Re:QRISK2 validation by ethnic group
We thank Professor Hippisley-Cox and colleagues for their comments on our paper. We agree that our study has limitations, but consider that we have stated these clearly within the manuscript. We believe that, notwithstanding these limitations, we bring new information regarding the performance of these widely used cardiovascular risk scores in three British ethnic groups. Importantly, these analyses were conducted independently of the authors of QRISK2 and Framingham risk scores and we report ethnicity-specific findings. Our take-home messages are that these risk scores performed differently and only modestly in the SABRE cohort in identifying individuals at high risk who would later go on to suffer events (particularly in South Asian women and in African Caribbean men and women). We suggest that further independent validation in other multi- ethnic datasets would be helpful.
With regards to specific comments, our responses are below: We agree that numbers of events were few in women, and indeed in African Caribbeans of both sexes - for this reason we urged caution in interpretation of the findings in these groups under 'Strengths and limitations'. The SABRE cohort is preponderantly male due to its initial objectives and in men there were 387 events (as stated). We show ethnicity specific % risk in men and women in figure 1, from which numbers of events can be estimated. For information, there were 173, 189 and 25 events in European, South Asian and African Caribbean men, respectively.
With regard to definition of outcome, we attempted to mirror the definition used in the derivation of QRISK2(1). We included participants who underwent coronary revascularisation procedures as having incident coronary heart disease (CHD), because such patients are most likely to be recorded as having CHD according to one of the nationally agreed Read codes used in the quality and outcomes framework for general practice (as reported in the methods for derivation of QRISK2)(1). Space limitations prevented us from reporting numbers of events recorded from different sources and we did not have complete data from all three sources for all participants. In summary, 302 events (65%) were derived from general practice record review(n=219) or death certificates(n=83). A further 31 events were identified solely through participant recall and the remaining 123 events were identified from Hospital Episode Statistics(HES). Inter-reporter agreement for GP record review and participant recall was excellent (kappa=0.79). For the 1308 participants where we could compare events reported from all three sources, the kappa value indicated good agreement( 0.63). We should point out that admission practices have changed and that early HES records (before 1997) are generally regarded as less than complete than more recent records, hence it is highly likely that HES records for the 10 year period following our baseline (1988-91) underestimate rather than overestimate events for that period. Sensitivity analyses restricted to events identified solely by GP record review produced similar findings to those reported in the paper.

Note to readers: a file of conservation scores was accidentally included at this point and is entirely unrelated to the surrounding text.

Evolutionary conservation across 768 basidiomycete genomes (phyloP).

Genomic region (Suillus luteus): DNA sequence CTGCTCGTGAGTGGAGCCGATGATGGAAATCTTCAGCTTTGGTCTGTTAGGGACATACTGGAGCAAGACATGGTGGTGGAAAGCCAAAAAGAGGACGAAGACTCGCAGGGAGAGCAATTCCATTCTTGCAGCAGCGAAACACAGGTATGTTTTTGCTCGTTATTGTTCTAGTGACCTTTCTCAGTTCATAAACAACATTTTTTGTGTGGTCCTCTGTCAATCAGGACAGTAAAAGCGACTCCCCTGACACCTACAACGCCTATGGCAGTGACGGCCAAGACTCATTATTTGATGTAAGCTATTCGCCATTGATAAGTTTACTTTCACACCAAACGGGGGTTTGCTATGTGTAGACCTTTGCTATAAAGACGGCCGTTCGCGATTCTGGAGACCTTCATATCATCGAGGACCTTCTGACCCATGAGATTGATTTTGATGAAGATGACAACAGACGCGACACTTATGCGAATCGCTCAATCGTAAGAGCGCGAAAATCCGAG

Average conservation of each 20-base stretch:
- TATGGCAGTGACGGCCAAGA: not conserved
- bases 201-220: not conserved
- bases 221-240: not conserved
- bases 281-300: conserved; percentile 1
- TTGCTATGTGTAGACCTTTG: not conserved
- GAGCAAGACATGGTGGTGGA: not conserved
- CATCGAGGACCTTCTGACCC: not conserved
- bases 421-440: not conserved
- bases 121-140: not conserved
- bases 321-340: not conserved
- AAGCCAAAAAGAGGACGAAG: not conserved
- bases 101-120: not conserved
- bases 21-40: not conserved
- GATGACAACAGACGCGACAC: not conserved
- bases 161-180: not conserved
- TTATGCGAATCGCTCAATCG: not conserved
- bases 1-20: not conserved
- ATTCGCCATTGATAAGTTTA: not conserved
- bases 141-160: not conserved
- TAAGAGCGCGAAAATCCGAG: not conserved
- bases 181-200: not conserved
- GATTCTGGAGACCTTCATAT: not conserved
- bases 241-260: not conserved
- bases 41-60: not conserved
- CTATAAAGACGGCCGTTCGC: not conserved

We agree that South Asians and African Caribbeans in our cohort are all first generation migrants and we specifically state that 'our findings may not be generalisable to future generations in each ethnic minority group', although the extent to which UK ethnic differences in CHD risk are changing across generations remains to be established.
We agree also that a number of data items were missing for our calculation of the QRISK2 scores, and we noted this limitation under 'strengths and limitations' . We note that the derivation and validation datasets for QRISK and QRISK2 contained less than 1% with rheumatoid arthritis and less than 0.17% with chronic kidney disease; in addition less than 0.6% had atrial fibrillation(ref). Such small amounts of missing data are unlikely to impact on our findings. We agree that data on family history were collected only at follow-up and that this is a key shortcoming, however, as reported, sensitivity analyses which included history of parental CVD at age less than 60 years in a subset(n=1854) did not improve calibration or classification, although it did improve discrimination in African Caribbeans (but not in Europeans or South Asians).
It is a strength of our study that we had complete data for 3674 participants(94% of those followed-up) for key baseline risk factors: blood lipids, smoking , blood pressure and body mass index and that ethnicity in all participants was defined based on self-assignment and country of birth of parents. In contrast, the main analyses for derivation of QRISK2, of necessity, used multiple imputation to replace missing values for systolic blood pressure, cholesterol/HDL ratio (available in <35%), smoking status, and body mass index. (1)
We thank Hippisley-Cox and colleagues for drawing attention to the 2013 online QRISK2 update; we agree that the increase in patient self- assigned ethnicity (now at 50%) will have improved the accuracy of this tool. Nevertheless, given the importance of accurate risk scoring, as recently highlighted by the critical responses to the recently released AHA guidelines(2), further validation of the QRISK2 update as it applies to ethnic groups, would seem warranted.
Therese Tillin, Alun D Hughes, Peter Whincup, Jamil Mayet, Naveed Sattar, Paul M McKeigue, Nish Chaturvedi
1. Hippisley-Cox J, Coupland C, Vinogradova Y, Robson J, Minhas R, Sheikh A, Brindle P: Predicting cardiovascular risk in England and Wales: prospective derivation and validation of QRISK2. BMJ 336:1475-1482, 2008
2. Ridker PM, Cook NR: New American guidelines for prevention of cardiovascular disease. Lancet 2013, published online 20/11/2013, doi:10.1016/S0140-6736(13)62388-0
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